This is a class on epistemology, aesthetics, and literary form. We read major works in empiricism and moral philosophy alongside poetry and fiction in several genres. We ask, for example, how do poetry, fiction, and the visual arts recruit and account for perceptual experience or consider material and natural objects? What happens when the empirical psychology of consciousness or the categories of the sublime, beautiful, and picturesque take narrative or poetic form? What sort of ethical models follow from formal or generic decisions? We focus throughout on how these topics have been discussed across the history of literary studies, and we pay close attention to current debates in the field, including those prompted by new formalisms and materialisms, critical race studies, cognitive literary studies, and the digital humanities. Authors include Locke, Behn, Defoe, Pope, Addison, Hume, Burke, Sterne, Smith, Kant, and Wordsworth.


Documentary Film Workshop
FILM 735 01 (12393) /FILM455/AMST832/EVST463/AMST463
Charles Musser
This workshop in audiovisual scholarship explores ways to present research through the moving image. Students work within a Public Humanities framework to make a documentary that draws on their disciplinary fields of study. Designed to fulfill requirements for the M.A. with a concentration in Public Humanities. DH Fellow Masha Shpolberg will assist with this course.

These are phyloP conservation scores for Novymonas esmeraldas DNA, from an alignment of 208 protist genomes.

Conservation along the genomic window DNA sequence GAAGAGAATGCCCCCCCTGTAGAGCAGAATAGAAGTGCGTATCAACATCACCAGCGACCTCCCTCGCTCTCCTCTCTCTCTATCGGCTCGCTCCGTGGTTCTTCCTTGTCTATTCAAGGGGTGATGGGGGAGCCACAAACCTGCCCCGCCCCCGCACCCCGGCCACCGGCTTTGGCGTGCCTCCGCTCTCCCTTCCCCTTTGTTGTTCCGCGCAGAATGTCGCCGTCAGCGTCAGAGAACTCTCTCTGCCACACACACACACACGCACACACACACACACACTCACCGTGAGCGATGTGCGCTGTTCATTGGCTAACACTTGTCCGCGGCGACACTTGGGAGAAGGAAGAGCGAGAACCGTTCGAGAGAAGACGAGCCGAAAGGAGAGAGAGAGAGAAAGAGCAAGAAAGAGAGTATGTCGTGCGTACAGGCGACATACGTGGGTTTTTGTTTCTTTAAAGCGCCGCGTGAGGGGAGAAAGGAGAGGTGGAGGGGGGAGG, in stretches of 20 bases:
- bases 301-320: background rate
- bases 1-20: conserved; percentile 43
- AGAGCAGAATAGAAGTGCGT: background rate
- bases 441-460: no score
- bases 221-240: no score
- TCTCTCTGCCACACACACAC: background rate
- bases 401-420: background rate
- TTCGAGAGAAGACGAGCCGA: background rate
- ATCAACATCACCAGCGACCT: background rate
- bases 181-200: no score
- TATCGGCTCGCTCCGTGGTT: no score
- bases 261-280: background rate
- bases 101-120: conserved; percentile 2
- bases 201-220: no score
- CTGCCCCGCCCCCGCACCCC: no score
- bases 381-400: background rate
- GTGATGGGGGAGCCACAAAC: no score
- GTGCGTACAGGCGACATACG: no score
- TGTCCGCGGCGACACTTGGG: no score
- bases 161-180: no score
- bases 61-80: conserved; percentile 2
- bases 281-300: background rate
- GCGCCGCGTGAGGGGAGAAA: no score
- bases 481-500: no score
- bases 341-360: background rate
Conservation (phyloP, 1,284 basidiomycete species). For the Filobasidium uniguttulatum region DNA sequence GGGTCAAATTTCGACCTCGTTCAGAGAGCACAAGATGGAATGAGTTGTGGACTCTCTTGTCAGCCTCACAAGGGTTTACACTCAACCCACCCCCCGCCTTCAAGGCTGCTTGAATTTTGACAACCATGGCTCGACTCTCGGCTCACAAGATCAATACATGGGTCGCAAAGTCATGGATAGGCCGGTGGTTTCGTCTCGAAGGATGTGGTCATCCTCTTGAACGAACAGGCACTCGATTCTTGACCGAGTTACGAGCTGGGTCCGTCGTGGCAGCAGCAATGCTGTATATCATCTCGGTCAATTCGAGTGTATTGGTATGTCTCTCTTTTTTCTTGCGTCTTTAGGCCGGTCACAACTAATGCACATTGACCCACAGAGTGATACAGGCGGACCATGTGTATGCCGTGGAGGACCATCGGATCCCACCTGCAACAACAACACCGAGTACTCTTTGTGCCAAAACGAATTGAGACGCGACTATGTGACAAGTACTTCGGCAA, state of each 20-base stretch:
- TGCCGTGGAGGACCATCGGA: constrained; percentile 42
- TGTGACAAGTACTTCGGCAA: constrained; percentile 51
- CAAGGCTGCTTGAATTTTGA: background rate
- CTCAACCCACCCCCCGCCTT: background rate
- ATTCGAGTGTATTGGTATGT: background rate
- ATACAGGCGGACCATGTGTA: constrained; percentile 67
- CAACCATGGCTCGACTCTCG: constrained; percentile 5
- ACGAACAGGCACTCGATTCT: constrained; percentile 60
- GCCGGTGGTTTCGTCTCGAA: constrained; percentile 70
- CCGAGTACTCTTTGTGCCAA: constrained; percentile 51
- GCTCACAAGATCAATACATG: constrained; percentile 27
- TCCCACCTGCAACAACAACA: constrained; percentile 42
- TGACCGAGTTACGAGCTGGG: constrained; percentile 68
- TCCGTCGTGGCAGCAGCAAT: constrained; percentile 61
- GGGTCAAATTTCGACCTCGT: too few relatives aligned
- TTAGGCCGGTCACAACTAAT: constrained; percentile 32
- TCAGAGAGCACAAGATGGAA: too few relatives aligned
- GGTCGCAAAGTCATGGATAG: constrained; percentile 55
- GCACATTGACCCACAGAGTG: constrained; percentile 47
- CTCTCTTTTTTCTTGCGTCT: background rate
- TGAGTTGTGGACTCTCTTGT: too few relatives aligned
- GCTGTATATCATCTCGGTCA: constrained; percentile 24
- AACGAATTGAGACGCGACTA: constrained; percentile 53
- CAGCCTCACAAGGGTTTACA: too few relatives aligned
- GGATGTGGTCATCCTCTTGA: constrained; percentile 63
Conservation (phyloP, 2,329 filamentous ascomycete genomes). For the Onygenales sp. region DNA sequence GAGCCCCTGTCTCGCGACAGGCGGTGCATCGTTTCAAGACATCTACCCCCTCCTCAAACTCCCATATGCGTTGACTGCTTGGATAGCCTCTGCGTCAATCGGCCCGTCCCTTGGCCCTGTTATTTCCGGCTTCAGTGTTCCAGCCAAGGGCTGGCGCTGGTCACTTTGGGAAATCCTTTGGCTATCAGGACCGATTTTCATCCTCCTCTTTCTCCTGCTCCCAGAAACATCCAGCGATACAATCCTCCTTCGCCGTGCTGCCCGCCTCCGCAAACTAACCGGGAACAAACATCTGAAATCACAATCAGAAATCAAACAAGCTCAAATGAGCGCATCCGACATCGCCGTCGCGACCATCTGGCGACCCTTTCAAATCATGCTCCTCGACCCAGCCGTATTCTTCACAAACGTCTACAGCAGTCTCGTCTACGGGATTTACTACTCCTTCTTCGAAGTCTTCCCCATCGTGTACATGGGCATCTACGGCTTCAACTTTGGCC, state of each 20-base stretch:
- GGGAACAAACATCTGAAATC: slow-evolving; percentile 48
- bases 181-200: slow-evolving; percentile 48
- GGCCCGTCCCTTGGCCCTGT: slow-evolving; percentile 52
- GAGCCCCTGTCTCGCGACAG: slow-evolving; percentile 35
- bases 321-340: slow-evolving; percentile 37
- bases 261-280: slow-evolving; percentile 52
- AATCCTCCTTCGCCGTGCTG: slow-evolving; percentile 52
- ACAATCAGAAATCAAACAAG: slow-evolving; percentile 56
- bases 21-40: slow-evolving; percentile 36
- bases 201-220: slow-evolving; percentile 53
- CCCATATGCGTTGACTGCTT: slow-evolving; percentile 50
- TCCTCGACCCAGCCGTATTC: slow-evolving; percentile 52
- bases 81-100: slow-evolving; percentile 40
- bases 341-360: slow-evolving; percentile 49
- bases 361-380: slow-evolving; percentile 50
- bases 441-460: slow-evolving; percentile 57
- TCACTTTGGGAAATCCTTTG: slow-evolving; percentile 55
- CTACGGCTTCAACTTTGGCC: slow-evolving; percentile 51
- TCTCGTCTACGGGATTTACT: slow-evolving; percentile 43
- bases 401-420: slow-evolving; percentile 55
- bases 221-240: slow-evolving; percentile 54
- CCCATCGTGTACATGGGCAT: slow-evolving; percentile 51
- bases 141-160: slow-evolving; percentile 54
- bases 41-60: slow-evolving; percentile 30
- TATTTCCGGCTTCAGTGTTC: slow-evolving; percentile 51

Computational Tools for Data Science
CPSC 262 01 (12345) /S&DS562/AMTH262/S&DS262
Sahand Negahban
An introduction to computational tools for data science. The analysis of data using regression, classification, clustering, principal component analysis, independent component analysis, dictionary learning, topic modeling, dimension reduction, and network analysis. Optimization by gradient methods and alternating minimization.   The application of high performance computing and streaming algorithms to the analysis of large data sets.  Prerequisites: linear algebra, multivariable calculus, programming.
Prerequisites: after or concurrently with MATH 222, 225, or 231; after or concurrently with MATH 120, 230, or ENAS 151; after or concurrently with CPSC 100, 112, or ENAS 130.
Programming Musical Applications
CPSC 134 01 (10693) /MUSI372
Scott Petersen